Monthly Archives: November 2011

New Report on Climate Change Says Wilder Weather is Headed Our Way

A new report by some the world’s top researchers confirms that climate change will make the extreme weather we’ve seen recently even worse in the future.

The report was released today by the Intergovernmental Panel on Climate Change (IPCC). It synthesizes two years work from 100 experts who analyze data from all over the world.

Their conclusion: climate change is bringing us more extreme weather, and it’s likely to get worse and have greater negative impacts over the next century.

Here’s what EDF’s Chief Scientist, Steve Hamburg, had to say today:

We’ve all been experiencing these dangerous storms and heat waves, and this report provides strong evidence of the links between impacts of dangerous weather and climate change. Now we need to start using this data to find ways to protect ourselves and our communities.

Here are some of the highlights of the report – or lowlights as the case may be:

Here in the United States, we’re likely to see

  • Higher temperatures and more hot days through the next century (Record-breaking heat that would have been a once-in-20-year high are likely to become a one-in-two-year event)
  • More frequent and heavier rains, especially in winter
  • Stronger hurricanes that will do more damage
  • Increased droughts, especially in the center of the country
  • Higher sea levels, which means more coastal erosion and other damage
  • All these changes will affect our agriculture, water supplies, health – even tourism. And all that, in turn, will affect our economy.

That’s more bad news on top of an extremely unpleasant year of bad weather. America suffered through a number of extreme weather events, including these compiled by Climate Central:

  • The Groundhog Day Blizzard blanketed 22 states and crippled travel. The deadly blizzard was one of Chicago’s top five snowstorms on record.
  • Some of the worst flooding in history hit us in the spring, from the Upper Midwest all the way to the Gulf of Mexico. More than three times the normal spring rainfall caused the Ohio, Missouri, and Mississippi Rivers to overflow. Flooding in Minot, North Dakota damaged 4,000 homes and forced 11,000 to evacuate. More than a million acres of farmland flooded in Missouri and Arkansas.
  • Hurricane Irene became the first hurricane to make landfall in New Jersey in 100 years, and inundated people from Virginia all the way north to Vermont. Tropical Storm Lee following right behind Irene. Their combined rainfalls led to damaging floods in the East.
  • Record-setting rainfalls were recorded across the country. August 2011 was the all-time rainiest month in New York City, Newark and Philadelphia; 2011 will be the rainiest year ever in Cleveland, Scranton, Binghamton and Harrisburg. 14 places in Wyoming and Montana set precipitation records in May, and seven places set new all-time records for the single rainiest day ever.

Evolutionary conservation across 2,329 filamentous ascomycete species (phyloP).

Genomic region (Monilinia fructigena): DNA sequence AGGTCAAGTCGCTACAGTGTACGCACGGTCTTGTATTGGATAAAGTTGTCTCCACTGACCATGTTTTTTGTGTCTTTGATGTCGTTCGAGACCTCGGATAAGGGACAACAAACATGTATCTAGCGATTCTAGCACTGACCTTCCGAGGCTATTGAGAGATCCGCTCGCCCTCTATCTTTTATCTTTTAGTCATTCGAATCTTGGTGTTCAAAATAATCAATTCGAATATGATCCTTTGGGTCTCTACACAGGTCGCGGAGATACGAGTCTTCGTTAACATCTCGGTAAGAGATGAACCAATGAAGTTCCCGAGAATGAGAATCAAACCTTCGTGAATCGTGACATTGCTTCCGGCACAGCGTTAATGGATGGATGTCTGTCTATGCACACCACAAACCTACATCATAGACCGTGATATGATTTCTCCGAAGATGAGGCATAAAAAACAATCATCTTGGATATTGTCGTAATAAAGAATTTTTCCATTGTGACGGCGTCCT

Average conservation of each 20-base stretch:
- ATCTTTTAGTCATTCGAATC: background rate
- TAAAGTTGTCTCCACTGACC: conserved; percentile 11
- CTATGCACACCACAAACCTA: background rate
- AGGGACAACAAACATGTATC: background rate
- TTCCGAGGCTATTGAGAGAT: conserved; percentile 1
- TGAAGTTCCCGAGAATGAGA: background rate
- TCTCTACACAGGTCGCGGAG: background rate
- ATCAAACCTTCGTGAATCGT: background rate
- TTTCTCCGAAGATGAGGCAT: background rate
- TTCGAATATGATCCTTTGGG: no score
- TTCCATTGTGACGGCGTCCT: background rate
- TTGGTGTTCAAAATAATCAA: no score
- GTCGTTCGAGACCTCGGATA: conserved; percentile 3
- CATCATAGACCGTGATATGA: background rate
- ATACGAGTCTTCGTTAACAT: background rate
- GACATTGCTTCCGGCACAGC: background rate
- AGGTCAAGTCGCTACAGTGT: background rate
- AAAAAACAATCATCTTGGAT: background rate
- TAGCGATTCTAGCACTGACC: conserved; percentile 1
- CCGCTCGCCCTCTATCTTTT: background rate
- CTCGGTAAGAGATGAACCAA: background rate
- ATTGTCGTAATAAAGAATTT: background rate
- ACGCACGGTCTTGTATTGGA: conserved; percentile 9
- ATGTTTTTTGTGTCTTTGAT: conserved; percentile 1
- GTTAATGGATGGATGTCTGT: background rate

• Deadly tornado outbreaks caused damage across the Southeast. 748 twisters touched down across the South in April, the most ever recorded in a single month. The EF-5 tornado that destroyed Joplin, Missouri was America’s deadliest single tornado since modern record-keeping started in 1950.
  • Extreme heat across the region had people sweltering. Texas had the hottest summer for any state in U.S. history, going back to when modern records were first kept in 1895. New Mexico, Arizona and Colorado had their hottest summers on record — as did Tallahassee, Florida and Cape Hatteras, North Carolina. Wichita Falls, Texas had 100 days when the temperature was more than 100 degrees; Austin had 67 days over 100 degrees. Washington D.C. hit an all-time record high of 105 degrees on July 22.
  • Severe droughts caused massive damage in the Southwest. Texas had the worst one-year drought on record.
  • Wildfires — which are linked to droughts –burned across the West. 3.5 million acres burned in Texas — the state’s worst wildfire season ever. 156,000 acres burned in New Mexico and 538,000 in Arizona.
Posted in Basic Science of Global Warming, Extreme Weather, Greenhouse Gas Emissions, News, Science / Read 4 Responses

Clean Air Act Rules Will Save U.S. $82 Billion on Health Care

The Clean Air Act was originally designed to save lives, protect public health and safeguard the environment – and it has been a clear success story on those fronts.

The Environmental Protection Agency’s (EPA) own analyses show that Clean Air Act rules yield hundreds of billions of dollars in economic benefits. These include the value of avoided premature mortality, negative health impacts, lost worker productivity due to illness, and environmental improvements such as increased visibility and agricultural productivity.

Now EDF and Trust for America’s Health (TFAH) have released a new report that takes a closer look at one segment of those benefits.